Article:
This legislation signaled a significant change in the government’s working relationship with the native peoples – Congress now regarded the Native Americans, not as countries outside of its jurisdiction, but as wards of the government. By making Native Americans wards of the “” government, Congress concluded that it would be easier to make the policy of assimilation a broadly accepted part of the cultural mainstream of America.
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Many U.S. government officials looked at assimilation as the most effective solution to what they deemed “the Indian problem,” and the only permanent means of protecting U.S. interests in the West and the survival of the American Indians. In order to accomplish this, the government pressed Native Americans to relocate out of their customary dwellings, move into wooden dwellings and grow into farmers.
The federal government handed down laws that forced Native Americans to quit their established appearance and lifestyle. Some laws banned common religious practices while others required Indian males to cut their long locks. Agents on more than two-thirds of American Indian reservations organized tribunals to enforce federal polices that often banned traditional ethnic and spiritual practices.
To speed the assimilation course, the government established Indian schools that tried to quickly and vigorously Americanize Indian youth. As per the director of the Carlisle Indian School in Pennsylvania, the schools were created to “kill the Indian and save the man.” To be able to achieve this goal, the schools forced enrollees to speak only English, put on proper American clothing and to replace their Indian names with more “American” ones. These new policies helped bring Native Americans nearer to the conclusion of their established tribal identity and the beginning of their life as citizens under the full control of the U.S. administration.
Native American Treaties with the United States
In 1887, Congress enacted the General Allotment Act, the most significant part of the U.S. government’s assimilation program, which was created to “civilize” American Indians by teaching them to become farmers. In order to make this happen, Congress needed to create private title of Indian property by splitting up reservations, which were collectively owned, and providing each family their own parcel of land.
In addition to this, by pushing the Native Americans onto small plots of land, western developers and settlers could purchase the left over territory. The General Allotment Act, also referred to as the Dawes Act, required that the Indian lands be surveyed and every family be given an allotment of between 80 and 160 acres, while unmarried adults were given between 40 to 80 acres; the residual acreage was to be sold. Congress expected that the Dawes Act would divide Indian tribes and encourage individual enterprise, while lowering the cost of Indian supervision and serving up prime land to be purchased by white settlers.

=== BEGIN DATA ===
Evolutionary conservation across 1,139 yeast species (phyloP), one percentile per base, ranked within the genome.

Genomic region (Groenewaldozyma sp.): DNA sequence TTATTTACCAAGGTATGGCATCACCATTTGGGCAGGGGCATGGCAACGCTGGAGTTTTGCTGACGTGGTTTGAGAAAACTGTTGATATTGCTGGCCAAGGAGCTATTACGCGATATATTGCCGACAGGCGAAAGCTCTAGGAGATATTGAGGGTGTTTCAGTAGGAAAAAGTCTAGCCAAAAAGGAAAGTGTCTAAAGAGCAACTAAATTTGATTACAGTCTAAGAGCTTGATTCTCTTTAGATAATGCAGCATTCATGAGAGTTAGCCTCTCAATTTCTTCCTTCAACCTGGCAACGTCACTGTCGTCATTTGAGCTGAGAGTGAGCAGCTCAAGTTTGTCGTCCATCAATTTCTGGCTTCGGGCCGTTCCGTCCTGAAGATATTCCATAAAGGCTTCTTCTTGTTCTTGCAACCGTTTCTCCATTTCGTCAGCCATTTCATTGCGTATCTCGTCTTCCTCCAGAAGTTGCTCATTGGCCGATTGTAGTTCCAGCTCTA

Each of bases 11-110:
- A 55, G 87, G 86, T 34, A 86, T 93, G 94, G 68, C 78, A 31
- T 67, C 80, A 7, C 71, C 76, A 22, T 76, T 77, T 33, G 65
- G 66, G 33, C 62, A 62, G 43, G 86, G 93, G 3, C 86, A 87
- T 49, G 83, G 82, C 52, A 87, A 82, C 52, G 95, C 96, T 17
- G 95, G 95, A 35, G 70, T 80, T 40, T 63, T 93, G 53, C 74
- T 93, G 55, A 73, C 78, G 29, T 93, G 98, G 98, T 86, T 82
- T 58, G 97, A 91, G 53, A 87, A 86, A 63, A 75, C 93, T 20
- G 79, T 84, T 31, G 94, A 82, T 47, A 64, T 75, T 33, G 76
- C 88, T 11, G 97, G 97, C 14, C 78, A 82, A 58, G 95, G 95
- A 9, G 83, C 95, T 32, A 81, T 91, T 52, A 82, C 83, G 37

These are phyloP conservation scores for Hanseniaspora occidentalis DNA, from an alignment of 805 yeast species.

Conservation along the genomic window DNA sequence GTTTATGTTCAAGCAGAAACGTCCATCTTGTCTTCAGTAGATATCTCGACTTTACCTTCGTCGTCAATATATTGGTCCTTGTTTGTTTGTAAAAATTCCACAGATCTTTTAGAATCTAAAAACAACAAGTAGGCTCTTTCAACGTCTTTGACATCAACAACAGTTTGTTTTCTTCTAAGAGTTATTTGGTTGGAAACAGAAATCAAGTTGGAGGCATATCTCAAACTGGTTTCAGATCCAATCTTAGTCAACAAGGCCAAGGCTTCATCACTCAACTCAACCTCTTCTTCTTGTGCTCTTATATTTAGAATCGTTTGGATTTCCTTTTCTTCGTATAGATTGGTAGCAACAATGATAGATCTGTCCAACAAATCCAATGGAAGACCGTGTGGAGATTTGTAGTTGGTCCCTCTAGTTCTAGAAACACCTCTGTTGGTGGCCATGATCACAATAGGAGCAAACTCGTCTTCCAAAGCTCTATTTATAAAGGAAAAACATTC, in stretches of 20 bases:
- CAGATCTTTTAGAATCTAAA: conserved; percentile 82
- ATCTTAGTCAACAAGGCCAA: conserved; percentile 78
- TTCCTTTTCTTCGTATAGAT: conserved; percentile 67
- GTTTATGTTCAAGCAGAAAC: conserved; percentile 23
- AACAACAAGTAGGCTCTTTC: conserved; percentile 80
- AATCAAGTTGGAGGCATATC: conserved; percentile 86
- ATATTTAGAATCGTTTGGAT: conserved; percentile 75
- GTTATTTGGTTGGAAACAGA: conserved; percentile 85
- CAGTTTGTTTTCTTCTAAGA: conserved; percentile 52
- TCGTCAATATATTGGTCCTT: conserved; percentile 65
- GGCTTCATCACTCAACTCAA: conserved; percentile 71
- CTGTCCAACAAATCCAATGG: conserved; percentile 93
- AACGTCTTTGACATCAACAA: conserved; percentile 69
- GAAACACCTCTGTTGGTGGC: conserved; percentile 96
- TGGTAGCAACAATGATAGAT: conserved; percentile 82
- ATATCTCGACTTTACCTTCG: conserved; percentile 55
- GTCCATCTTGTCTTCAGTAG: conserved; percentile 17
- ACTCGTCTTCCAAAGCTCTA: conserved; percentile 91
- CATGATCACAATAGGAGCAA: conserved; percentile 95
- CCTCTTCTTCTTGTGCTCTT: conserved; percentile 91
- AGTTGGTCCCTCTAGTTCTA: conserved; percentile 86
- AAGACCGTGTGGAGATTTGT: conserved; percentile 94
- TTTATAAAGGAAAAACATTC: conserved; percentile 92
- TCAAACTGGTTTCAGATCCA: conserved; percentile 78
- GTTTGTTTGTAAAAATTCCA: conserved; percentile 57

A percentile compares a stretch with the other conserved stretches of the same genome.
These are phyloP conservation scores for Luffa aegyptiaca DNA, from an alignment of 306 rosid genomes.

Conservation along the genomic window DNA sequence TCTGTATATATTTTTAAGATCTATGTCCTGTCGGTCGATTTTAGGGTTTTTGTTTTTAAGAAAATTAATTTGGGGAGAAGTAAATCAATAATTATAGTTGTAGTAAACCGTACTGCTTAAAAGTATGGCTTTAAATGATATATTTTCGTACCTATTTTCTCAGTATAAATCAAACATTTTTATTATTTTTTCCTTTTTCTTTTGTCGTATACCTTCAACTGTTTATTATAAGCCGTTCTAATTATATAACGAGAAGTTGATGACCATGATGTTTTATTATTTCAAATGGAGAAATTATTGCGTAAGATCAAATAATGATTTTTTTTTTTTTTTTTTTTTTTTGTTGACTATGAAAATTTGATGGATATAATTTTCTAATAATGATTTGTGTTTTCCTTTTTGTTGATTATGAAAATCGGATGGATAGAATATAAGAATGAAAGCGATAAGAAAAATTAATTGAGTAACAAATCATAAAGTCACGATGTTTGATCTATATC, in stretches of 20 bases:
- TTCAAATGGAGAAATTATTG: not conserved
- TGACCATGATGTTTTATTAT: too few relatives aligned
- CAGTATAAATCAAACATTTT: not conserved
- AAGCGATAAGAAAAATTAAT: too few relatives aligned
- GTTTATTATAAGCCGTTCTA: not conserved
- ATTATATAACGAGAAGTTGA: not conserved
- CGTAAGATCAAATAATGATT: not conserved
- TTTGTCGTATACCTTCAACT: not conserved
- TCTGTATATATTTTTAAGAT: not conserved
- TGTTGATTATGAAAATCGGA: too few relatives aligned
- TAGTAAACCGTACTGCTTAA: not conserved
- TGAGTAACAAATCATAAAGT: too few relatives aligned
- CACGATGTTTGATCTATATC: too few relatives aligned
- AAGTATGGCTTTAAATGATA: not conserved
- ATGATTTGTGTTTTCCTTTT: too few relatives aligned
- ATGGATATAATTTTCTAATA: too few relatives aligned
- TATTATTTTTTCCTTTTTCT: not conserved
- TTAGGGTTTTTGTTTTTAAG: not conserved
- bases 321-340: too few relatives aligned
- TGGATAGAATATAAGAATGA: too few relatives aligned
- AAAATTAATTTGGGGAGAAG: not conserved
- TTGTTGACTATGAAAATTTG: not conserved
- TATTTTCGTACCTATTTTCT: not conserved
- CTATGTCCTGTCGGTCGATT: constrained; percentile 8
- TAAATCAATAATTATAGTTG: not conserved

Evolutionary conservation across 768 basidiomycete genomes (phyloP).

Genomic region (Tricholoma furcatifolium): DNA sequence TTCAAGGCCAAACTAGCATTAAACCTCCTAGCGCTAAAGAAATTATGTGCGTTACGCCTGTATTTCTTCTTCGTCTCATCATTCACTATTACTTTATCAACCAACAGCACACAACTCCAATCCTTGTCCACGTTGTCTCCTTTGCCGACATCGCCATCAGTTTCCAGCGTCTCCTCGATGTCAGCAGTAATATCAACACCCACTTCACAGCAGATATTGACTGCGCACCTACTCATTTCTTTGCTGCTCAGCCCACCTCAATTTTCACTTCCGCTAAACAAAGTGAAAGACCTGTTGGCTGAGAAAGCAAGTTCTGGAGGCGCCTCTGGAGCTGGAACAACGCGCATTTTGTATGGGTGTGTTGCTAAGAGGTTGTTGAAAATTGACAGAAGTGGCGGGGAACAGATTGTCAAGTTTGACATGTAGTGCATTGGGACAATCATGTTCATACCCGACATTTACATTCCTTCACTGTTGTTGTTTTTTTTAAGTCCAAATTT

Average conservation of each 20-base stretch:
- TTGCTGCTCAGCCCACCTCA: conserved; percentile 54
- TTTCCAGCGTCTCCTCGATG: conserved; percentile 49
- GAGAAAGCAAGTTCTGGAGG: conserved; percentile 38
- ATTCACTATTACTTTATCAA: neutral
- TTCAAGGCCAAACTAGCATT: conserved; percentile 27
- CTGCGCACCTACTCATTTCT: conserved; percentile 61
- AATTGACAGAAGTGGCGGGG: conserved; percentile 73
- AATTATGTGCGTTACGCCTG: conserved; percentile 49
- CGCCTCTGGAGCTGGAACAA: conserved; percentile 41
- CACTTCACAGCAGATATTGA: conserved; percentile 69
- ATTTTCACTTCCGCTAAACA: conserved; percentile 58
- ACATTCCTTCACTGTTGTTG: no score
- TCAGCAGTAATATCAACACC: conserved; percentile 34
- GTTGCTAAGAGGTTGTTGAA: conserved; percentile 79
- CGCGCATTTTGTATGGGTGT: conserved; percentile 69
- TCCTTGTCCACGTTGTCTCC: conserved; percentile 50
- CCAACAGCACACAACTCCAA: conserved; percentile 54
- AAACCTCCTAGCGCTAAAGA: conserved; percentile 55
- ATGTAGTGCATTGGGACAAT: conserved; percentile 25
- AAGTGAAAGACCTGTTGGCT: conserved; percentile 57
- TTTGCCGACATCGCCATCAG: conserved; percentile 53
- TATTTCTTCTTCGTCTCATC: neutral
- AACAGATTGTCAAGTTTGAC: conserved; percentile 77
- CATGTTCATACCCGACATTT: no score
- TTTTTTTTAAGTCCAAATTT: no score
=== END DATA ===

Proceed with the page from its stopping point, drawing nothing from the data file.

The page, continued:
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The Dawes Act turned out to be catastrophic for the American Indians; over the next decades they existed under policies that outlawed their traditional approach to life but didn’t offer the crucial resources to support their businesses and households. Splitting the reservations into smaller parcels of land caused the significant decrease of Indian-owned property. Inside three decades, the people had lost over two-thirds of the acreage that they had controlled before the Dawes Act was passed in 1887; the majority of the remaining land was purchased by white settlers.
Regularly, Native Americans were duped out of their allotments or were required to sell their land in order to pay bills and take care of their own families. As a result, the Indians were not “Americanized” and were often not able to become self-supporting farmers or ranchers, as the makers of the Act had intended. Further, it produced anger among Indians for the U.S. government, as the allotment process sometimes ruined land that was the spiritual and social centre of their activities.
Native American Culture
Between 1850 and 1900, life for Native Americans changed significantly. Through U.S. government regulations, American Indians were forced from their living spaces because their native lands were parceled out. The Plains, which they had previously roamed without limits, were now filled up with white settlers.
The Upshot of the Indian Wars
Over all these years the Indians have been cheated out of their land, food and way of life, as the federal government’s Indian plans shoved them inside reservations and attempted to “Americanize” them. Many American Indian bands could not make it through relocation, assimilation and military defeat; by 1890 the Native American population was decreased to under 250,000 people. Due to decades of discriminatory and corrupt policies implemented by the United States government between 1850 and 1900, life for the American Indians was changed permanently.